SAN FRANCISCO, July 28 (UPI) -- Researchers in California say they've discovered a method of converting human skin cells into brain cells, offering new hope for regenerative medicine.
In an article in the journal Cell Stem Cell, Sheng Ding, a scientist at the Gladstone Institutes in San Francisco, reported on a way of transforming adult skin cells into neurons that are capable of transmitting brain signals, a Gladstone release reported Thursday.
"This work could have important ramifications for patients and families who suffer at the hands of neurodegenerative diseases such Alzheimer's, Parkinson's and Huntington's disease," Lennart Mucke, director of neurological research at Gladstone, said.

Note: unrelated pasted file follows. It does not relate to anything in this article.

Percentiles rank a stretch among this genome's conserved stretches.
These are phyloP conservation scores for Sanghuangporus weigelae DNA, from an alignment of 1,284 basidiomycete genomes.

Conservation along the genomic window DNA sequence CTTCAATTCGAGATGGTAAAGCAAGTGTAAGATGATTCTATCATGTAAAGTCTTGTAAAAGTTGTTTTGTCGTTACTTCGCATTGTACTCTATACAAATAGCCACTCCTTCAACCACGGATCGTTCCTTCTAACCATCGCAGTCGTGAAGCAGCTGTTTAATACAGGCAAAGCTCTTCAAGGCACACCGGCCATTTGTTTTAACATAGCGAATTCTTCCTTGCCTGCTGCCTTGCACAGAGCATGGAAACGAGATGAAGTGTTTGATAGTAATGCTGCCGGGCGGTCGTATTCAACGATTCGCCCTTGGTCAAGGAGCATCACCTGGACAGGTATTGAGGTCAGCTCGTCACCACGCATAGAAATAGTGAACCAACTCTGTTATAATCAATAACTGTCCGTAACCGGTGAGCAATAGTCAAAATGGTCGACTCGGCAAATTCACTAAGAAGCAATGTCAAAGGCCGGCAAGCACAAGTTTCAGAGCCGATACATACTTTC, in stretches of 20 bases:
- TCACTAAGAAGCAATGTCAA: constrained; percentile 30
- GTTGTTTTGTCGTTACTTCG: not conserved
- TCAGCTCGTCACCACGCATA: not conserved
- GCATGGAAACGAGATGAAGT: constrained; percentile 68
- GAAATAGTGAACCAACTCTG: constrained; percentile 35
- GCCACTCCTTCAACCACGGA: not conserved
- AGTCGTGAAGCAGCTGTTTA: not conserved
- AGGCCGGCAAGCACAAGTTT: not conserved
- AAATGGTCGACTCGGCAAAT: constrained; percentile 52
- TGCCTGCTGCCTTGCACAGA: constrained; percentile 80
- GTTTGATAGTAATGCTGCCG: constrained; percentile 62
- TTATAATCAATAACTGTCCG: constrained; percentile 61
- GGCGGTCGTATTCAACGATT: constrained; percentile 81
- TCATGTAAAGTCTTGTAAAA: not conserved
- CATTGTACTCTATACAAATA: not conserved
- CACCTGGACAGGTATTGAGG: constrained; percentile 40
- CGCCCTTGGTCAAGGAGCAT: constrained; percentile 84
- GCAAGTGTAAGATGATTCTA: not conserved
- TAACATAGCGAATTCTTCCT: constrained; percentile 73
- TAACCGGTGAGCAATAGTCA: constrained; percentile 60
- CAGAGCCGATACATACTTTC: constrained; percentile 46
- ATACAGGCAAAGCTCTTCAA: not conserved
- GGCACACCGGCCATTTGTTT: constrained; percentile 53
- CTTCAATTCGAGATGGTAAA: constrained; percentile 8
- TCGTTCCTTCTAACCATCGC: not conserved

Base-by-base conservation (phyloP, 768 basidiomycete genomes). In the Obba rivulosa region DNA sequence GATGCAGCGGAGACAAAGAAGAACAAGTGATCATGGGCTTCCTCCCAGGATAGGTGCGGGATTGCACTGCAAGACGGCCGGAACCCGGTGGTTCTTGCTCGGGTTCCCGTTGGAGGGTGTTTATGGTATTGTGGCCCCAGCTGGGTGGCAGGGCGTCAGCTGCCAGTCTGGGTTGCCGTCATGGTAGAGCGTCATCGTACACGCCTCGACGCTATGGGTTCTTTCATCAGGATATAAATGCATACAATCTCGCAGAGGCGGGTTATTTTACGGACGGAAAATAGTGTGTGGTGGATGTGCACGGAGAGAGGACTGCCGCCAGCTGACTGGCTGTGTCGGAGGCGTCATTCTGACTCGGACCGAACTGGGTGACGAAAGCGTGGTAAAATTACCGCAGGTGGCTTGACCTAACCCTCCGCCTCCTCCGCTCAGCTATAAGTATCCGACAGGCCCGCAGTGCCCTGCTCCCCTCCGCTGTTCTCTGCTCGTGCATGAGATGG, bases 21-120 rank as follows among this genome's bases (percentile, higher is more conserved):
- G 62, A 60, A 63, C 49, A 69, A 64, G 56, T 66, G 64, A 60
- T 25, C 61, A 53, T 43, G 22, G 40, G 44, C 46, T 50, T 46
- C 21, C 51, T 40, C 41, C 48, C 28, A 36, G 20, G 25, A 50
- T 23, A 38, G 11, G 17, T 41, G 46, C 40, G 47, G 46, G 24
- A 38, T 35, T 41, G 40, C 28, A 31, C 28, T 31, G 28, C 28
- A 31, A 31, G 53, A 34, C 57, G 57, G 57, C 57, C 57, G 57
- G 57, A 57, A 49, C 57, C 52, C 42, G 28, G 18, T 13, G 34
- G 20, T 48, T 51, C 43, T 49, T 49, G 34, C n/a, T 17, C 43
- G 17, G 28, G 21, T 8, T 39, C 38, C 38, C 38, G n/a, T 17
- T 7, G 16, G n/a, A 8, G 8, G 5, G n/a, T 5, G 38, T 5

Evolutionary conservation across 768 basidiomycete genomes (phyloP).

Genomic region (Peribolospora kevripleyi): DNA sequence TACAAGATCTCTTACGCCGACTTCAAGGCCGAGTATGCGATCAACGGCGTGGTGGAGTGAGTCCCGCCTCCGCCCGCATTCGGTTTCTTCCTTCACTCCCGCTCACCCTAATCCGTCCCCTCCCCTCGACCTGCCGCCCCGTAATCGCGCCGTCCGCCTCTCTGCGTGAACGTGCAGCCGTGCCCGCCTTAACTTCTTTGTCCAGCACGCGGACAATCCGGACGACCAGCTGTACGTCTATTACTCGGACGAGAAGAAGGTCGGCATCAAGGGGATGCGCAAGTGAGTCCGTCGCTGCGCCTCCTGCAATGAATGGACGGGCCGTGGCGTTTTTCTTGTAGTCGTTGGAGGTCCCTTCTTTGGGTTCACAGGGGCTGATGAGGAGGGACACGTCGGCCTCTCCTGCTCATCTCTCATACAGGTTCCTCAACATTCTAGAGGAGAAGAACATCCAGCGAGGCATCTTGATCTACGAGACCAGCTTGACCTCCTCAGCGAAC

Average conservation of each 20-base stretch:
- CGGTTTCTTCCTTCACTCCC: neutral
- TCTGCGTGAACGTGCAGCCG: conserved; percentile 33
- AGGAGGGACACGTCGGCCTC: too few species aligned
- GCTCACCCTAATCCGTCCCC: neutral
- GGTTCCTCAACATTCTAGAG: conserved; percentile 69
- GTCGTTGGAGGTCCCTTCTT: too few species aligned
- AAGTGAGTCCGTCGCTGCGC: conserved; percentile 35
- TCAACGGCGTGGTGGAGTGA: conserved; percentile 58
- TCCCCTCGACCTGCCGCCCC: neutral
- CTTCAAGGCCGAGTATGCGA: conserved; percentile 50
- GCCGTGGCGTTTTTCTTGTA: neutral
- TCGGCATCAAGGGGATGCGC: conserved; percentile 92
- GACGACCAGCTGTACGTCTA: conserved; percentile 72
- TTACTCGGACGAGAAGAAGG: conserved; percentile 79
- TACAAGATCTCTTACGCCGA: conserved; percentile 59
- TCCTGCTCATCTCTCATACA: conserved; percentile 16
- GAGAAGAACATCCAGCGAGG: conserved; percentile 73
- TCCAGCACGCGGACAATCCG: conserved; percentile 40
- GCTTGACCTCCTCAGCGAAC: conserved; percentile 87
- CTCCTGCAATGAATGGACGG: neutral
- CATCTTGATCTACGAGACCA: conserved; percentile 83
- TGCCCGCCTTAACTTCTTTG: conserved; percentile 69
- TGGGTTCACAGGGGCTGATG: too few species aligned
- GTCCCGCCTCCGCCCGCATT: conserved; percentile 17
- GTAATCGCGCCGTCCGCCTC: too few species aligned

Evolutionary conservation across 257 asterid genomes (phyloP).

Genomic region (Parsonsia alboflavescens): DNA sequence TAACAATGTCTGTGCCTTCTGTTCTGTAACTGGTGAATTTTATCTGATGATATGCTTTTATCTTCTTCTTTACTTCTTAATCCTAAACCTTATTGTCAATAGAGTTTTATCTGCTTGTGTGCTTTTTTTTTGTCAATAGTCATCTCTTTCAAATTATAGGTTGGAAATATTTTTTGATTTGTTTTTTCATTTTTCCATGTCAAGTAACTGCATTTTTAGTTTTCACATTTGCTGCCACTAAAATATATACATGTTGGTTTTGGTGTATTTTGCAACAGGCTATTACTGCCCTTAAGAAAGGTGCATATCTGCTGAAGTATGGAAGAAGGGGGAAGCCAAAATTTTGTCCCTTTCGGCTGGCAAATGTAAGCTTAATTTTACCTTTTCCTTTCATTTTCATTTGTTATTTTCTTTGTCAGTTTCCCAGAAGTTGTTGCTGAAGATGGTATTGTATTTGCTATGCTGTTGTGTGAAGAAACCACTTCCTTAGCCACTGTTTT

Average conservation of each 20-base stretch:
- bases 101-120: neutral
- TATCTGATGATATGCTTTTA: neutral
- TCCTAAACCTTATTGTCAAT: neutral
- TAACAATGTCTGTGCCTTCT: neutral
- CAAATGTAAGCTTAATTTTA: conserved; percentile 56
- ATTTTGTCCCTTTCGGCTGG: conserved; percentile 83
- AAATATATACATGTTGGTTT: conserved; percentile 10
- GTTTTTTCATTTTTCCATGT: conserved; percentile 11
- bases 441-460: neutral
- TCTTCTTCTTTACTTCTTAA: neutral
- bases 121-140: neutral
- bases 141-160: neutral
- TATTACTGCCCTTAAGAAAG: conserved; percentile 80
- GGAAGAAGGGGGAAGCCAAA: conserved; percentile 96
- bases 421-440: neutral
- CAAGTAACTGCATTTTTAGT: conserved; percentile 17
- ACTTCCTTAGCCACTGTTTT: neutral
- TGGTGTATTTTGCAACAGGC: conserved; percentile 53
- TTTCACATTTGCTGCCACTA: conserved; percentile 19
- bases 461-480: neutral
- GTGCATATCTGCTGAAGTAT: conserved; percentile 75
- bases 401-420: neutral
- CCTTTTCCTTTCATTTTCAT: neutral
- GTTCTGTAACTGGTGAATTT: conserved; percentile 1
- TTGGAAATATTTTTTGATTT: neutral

Ding's work builds on the cell-reprogramming work of another Gladstone scientist, Shinya Yamanaka, who in 2006 discovered a way to turn adult skin cells into cells that act like embryonic stem cells.
Ding used two genes and a microRNA to convert a skin sample from a 55-year-old woman directly into brain cells that exchanged the electrical impulses necessary for such cells to communicate with each other.
"These cells are not ready yet for transplantation," Ding said. "But this work removes some of the major technical hurdles to using reprogrammed cells to create transplant-ready cells for a host of diseases."
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